Wildlife Rescuers Wear Special Striped Coat to Become ‘Mother’ for Orphaned Baby Zebra

May 14, 2020 Updated: May 14, 2020

The Sheldrick Wildlife Trust in Nairobi, Kenya, was presented with the heartbreaking case of an orphaned baby zebra that had lost his mother. Overcoming that loss and gaining the zebra foal’s trust was aided by an innovative solution; the workers at the trust donned a zebra-patterned coat to give the sanctuary’s new adorable striped addition a sense of familiarity as the humans cared for him.

Epoch Times Photo
(Courtesy of The David Sheldrick Wildlife Trust)

The zebra foal had been living in the wild with his mother when the pair were attacked by lions near a goat ranch.

Sadly, the lions caught his mother—but he survived, instinctively fleeing to a herd, which happened to be a herd of goats, with a group of goat herders nearby. They tended him, giving him goat’s milk, before handed him to the Wildlife Trust to be cared for properly in late February.

He was named Diria after the ranch where he was rescued.

Epoch Times Photo
(Courtesy of The David Sheldrick Wildlife Trust)

In the wild, a new foal like Diria would have relied upon his mother for food, shelter, and care—so her absence made life a little tricky both for the young zebra and for his caretakers. Knowing that he was most likely to trust another zebra, the caretakers decided to engage in a little bit of well-meaning trickery—and introduced a specially made zebra-patterned coat for workers to wear while caring for Diria.

The pattern helps Diria to “imprint” the pattern in the same way zebra foals naturally would their mother’s pattern—enabling him to trust them and thrive in his unorthodox environment.

Epoch Times Photo
(Courtesy of The David Sheldrick Wildlife Trust)

The coat itself was what Diria focused on, rather than the individual care worker, so each would share the same coat while tending the young zebra. That way, he doesn’t get confused if someone else comes in to take care of him, wearing a coat that doesn’t quite look like what he’s used to.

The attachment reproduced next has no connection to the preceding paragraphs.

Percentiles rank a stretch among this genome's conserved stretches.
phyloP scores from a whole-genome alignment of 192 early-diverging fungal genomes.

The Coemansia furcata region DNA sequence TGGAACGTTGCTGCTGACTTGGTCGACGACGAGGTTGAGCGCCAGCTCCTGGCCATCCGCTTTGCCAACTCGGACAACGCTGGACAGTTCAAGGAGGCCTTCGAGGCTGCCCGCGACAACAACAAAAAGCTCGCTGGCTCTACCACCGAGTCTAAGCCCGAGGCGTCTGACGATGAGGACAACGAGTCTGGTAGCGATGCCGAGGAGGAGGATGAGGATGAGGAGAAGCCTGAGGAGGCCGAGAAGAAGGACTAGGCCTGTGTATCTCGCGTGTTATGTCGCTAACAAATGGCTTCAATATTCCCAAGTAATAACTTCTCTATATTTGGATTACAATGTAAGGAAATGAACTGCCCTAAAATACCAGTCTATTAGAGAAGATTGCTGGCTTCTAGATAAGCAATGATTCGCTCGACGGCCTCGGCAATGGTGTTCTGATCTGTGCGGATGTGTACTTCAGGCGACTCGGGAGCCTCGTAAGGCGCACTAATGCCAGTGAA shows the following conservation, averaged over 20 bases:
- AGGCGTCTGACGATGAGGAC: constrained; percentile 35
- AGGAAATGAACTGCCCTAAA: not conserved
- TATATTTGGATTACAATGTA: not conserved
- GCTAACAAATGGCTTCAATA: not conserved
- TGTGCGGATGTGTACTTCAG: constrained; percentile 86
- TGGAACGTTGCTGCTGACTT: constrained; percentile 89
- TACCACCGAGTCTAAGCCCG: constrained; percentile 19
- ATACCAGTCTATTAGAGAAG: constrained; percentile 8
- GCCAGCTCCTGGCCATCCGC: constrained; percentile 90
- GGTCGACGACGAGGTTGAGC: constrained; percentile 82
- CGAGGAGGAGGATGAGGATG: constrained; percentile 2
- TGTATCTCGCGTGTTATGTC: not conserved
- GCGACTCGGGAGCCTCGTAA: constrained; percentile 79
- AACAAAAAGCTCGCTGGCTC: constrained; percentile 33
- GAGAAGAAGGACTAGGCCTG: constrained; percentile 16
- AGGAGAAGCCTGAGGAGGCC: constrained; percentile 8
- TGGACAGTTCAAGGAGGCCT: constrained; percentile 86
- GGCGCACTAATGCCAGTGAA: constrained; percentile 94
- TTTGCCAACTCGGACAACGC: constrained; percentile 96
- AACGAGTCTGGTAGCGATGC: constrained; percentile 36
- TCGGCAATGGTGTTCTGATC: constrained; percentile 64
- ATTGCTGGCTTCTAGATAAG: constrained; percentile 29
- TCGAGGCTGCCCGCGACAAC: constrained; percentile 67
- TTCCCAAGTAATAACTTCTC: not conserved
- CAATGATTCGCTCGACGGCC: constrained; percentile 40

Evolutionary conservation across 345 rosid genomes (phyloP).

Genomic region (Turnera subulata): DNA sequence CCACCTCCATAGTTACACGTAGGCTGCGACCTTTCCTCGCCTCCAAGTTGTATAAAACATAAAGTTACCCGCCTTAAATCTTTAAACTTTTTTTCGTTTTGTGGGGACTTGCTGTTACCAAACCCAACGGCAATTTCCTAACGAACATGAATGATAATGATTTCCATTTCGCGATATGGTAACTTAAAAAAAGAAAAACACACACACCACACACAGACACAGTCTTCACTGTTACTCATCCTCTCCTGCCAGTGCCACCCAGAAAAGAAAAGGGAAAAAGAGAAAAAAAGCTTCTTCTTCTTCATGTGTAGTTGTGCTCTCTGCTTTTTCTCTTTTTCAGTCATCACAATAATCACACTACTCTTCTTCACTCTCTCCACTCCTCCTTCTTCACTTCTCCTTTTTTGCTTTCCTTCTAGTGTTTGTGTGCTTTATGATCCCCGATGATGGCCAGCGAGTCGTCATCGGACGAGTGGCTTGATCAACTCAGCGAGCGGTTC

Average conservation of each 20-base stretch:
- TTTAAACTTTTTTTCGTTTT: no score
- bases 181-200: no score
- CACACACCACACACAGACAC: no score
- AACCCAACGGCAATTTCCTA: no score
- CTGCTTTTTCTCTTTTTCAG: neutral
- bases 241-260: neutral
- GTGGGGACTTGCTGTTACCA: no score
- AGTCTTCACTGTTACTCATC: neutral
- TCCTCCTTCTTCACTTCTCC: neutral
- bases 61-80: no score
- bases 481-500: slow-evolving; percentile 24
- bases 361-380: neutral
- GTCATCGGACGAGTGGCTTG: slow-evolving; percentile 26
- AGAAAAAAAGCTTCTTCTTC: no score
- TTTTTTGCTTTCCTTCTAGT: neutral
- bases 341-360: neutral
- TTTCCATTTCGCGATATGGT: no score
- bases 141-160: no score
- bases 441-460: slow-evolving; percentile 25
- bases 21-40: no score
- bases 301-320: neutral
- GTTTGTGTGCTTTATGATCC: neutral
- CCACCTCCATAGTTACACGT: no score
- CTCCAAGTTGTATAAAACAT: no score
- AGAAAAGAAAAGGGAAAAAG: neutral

“Zebra foals imprint on their mother’s striped pattern and the coat allows Diria to imprint as nature intended, without him becoming too attached to any one individual,” explained the trust on their website.

Epoch Times Photo
(Courtesy of The David Sheldrick Wildlife Trust)
Epoch Times Photo
(Courtesy of The David Sheldrick Wildlife Trust)

Thankfully, the special coat has been a tremendous success. “Diria is incredibly affectionate with his carers and, perhaps with the exception of his milk, loves nothing more than nuzzling into them as they comfortingly groom him,” the trust wrote.

In the future, Diria could potentially return to the wild. According to the trust, other zebras have been cared for in a similar way using the unique coat-imprinting method—and they’ve gone on to thrive after being returned to their natural habitats.

For now, though, Diria is able to live in comfort and happiness with his caretakers who, for now, can play the part of his missing mother.

(Courtesy of The David Sheldrick Wildlife Trust)

(Courtesy of The David Sheldrick Wildlife Trust)